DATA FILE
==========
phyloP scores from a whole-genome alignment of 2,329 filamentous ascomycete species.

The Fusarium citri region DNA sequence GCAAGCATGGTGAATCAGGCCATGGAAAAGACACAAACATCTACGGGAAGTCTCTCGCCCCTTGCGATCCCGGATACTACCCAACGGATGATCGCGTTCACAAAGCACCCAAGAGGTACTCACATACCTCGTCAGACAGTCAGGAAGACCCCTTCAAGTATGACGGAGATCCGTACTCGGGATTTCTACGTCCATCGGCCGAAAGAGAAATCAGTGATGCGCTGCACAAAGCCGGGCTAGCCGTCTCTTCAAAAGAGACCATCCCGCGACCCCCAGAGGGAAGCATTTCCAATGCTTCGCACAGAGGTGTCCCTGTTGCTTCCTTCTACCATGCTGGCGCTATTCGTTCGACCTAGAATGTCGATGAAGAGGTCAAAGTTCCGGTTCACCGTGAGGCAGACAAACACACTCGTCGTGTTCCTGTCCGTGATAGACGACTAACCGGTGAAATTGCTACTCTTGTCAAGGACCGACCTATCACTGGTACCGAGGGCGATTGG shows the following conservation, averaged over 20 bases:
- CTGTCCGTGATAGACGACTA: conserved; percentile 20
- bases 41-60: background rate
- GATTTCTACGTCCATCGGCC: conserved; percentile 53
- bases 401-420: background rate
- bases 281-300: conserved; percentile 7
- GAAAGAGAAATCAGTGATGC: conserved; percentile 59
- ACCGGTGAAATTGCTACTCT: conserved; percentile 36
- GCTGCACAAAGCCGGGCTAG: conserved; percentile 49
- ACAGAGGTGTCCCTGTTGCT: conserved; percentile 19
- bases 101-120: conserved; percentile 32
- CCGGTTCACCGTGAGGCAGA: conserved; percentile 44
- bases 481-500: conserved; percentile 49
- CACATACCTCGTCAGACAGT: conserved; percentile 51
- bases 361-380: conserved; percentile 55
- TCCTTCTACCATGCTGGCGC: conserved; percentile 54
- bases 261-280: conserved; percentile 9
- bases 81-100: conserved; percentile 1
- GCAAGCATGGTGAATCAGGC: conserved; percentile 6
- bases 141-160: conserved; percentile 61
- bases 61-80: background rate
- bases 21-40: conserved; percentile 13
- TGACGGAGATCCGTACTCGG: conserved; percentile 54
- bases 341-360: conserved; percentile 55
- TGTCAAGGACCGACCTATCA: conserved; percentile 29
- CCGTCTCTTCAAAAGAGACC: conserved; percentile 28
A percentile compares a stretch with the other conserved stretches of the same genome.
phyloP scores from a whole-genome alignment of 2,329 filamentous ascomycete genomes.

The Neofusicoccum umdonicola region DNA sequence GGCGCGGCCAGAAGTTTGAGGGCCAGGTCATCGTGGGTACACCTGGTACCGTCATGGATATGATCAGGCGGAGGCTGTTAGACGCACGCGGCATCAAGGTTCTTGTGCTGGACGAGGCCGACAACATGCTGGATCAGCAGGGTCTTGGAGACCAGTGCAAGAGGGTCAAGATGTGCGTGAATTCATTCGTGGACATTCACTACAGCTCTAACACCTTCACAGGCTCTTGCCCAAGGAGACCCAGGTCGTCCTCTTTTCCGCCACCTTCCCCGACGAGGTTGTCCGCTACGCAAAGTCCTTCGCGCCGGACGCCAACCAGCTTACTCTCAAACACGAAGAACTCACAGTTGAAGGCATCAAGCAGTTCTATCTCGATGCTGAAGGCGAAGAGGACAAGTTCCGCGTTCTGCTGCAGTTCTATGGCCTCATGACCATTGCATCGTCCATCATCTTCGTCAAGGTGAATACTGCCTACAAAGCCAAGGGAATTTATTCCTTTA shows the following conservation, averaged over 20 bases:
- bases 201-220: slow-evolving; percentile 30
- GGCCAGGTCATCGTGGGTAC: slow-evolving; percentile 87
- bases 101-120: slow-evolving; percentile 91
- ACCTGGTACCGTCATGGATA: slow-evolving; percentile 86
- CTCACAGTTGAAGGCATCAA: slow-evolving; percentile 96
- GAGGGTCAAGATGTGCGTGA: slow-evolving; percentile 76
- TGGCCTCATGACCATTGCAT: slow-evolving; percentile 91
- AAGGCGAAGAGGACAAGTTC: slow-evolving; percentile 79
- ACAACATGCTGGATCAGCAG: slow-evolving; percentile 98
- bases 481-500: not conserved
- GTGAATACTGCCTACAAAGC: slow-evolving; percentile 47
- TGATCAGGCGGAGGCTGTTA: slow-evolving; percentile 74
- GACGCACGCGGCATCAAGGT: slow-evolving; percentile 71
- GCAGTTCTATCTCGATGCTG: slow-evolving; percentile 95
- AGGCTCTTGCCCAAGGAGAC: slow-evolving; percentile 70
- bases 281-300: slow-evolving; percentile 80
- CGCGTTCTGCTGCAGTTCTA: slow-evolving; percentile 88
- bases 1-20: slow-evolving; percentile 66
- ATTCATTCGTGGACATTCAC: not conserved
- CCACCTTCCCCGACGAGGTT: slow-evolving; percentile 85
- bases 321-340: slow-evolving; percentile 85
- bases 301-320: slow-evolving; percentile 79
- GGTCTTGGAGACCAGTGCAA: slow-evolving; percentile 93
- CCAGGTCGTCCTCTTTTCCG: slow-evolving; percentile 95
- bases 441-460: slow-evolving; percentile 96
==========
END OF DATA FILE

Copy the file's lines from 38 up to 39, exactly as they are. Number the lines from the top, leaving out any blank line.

- AAGGCGAAGAGGACAAGTTC: slow-evolving; percentile 79
- ACAACATGCTGGATCAGCAG: slow-evolving; percentile 98